TORONTO -- The results are obvious for the Toronto Raptors.
Since trading Rudy Gay to Sacramento as part of a seven-player deal in early December, the Raptors are 27-14 and in position to win the Atlantic Division.
The Kings are 16-25 since the deal, a game out of the cellar in the Western Conference entering Thursday night’s schedule and headed for another NBA draft lottery.
Even with that record, the Kings don’t regard themselves as the losers in the trade.
Gay was the biggest name traded during the season as the Raptors sought salary relief and the Kings looked to add a cornerstone to their rebuilding project. Though the Kings haven’t climbed in the standings, they believe Gay is a talent who could be a part of a playoff team in Sacramento in the future.
While the Raptors traded a high-priced, inefficient scorer, the Kings have benefited from a more efficient version of Gay.
“I know that we are a better and more talented team than we were prior to that trade,” Kings coach Michael Malone said. “And that is no disrespect to Johnny Salmons, Greivis Vasquez, Chucky Hayes or Patrick Patterson because they’re all playing well for this Raptor team. It’s been a good trade for us, and hopefully, it will be a trade that pays off well into the future.”
The trade gave the Kings an upgrade at small forward, something the team tried to do for years. Gay also was a player who was successful on playoff teams. That gave Gay instant credibility in the Kings’ locker room. He wasn’t just another role player being added to the mix.
It also helps that Gay has played well for the Kings. Before the trade, Gay was a volume shooter, averaging 19.4 points per game but shooting only 38.8 percent from the field.
“I was inefficient when I was here,” Gay said after the Kings’ worked out in the Raptors’ practice facility. “I’m not anymore, but I was when I was here.”
Gay has made 50 percent of his field-goal tries with the Kings while attempting more than three fewer shots per game (15.5 shots per game for the Kings, compared to 18.6 for Toronto), and his scoring average is up to 20.8 per game.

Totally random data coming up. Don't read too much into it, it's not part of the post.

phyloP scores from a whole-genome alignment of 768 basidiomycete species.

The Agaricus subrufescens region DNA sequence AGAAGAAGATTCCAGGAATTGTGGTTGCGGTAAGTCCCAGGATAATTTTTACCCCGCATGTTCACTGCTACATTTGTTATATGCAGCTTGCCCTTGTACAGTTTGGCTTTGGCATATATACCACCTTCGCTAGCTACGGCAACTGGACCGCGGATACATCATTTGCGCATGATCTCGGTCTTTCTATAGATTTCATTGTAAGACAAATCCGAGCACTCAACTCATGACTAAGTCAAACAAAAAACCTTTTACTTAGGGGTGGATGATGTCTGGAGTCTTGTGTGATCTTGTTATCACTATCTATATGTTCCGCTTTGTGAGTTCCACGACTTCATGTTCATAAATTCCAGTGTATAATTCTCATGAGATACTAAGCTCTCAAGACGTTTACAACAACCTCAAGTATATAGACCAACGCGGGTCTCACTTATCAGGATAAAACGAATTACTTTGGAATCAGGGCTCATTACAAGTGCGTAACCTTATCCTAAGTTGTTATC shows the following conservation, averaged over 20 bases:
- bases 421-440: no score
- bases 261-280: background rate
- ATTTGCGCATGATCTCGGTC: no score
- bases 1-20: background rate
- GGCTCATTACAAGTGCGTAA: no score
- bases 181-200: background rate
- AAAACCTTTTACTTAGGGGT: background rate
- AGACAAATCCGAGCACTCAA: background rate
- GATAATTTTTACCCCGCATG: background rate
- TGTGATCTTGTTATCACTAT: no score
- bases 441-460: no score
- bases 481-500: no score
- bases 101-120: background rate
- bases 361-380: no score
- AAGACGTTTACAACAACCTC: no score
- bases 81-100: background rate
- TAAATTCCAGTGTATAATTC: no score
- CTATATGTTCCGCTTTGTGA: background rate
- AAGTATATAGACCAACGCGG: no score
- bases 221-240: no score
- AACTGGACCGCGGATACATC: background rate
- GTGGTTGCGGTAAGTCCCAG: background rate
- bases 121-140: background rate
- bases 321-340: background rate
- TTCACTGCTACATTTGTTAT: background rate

“He’s scoring like we knew he could, and he’s rebounding the ball and making plays for his teammates better than I anticipated,” Malone said.
That doesn’t take away from how much better the Raptors have played since the trade. Malone refused to credit Toronto’s success with playing in a weaker Eastern Conference or use the strength of the West for why the Kings have struggled to find consistency.
It hasn’t helped that the Kings lost all nine games DeMarcus Cousins has missed this season. There’s also the fact that Gay joined a team with a new coach, new ownership and a roster that has undergone a makeover with three trades during the season.
There’s also the possibility the Raptors might have started playing better if Gay were still on the team.
“We don’t know if that would have happened if I was here, too,” Gay said. “It happened early in the season, but it’s one of those things where the trade happened and they’re a playoff team. Of course, I’d like to be a part of that, but I’m in Sacramento now and I have to deal with this team.”
While the Kings’ record since the trade isn’t spectacular, it’s still a better winning percentage (.390) than it was before the deal (.300).
The gains have been incremental for the Kings, but Gay isn’t spending much time wondering if the Raptors would have improved with him.
DeMar DeRozan, one of Gay’s good friends with Toronto, made the All-Star team.
Gay wasn’t sure why things didn’t workout better with the Raptors after he was dealt to Toronto from Memphis in January 2013.
Gay said he’s happy he’s playing better and sees signs of improvement heading into next season.
As for Toronto, Gay said there are no ill feelings.
“Change is for the better, for both parties,” Gay said. “I’m so happy for those guys. They’re playing well and for the most part, some of those guys are some of my best friends.”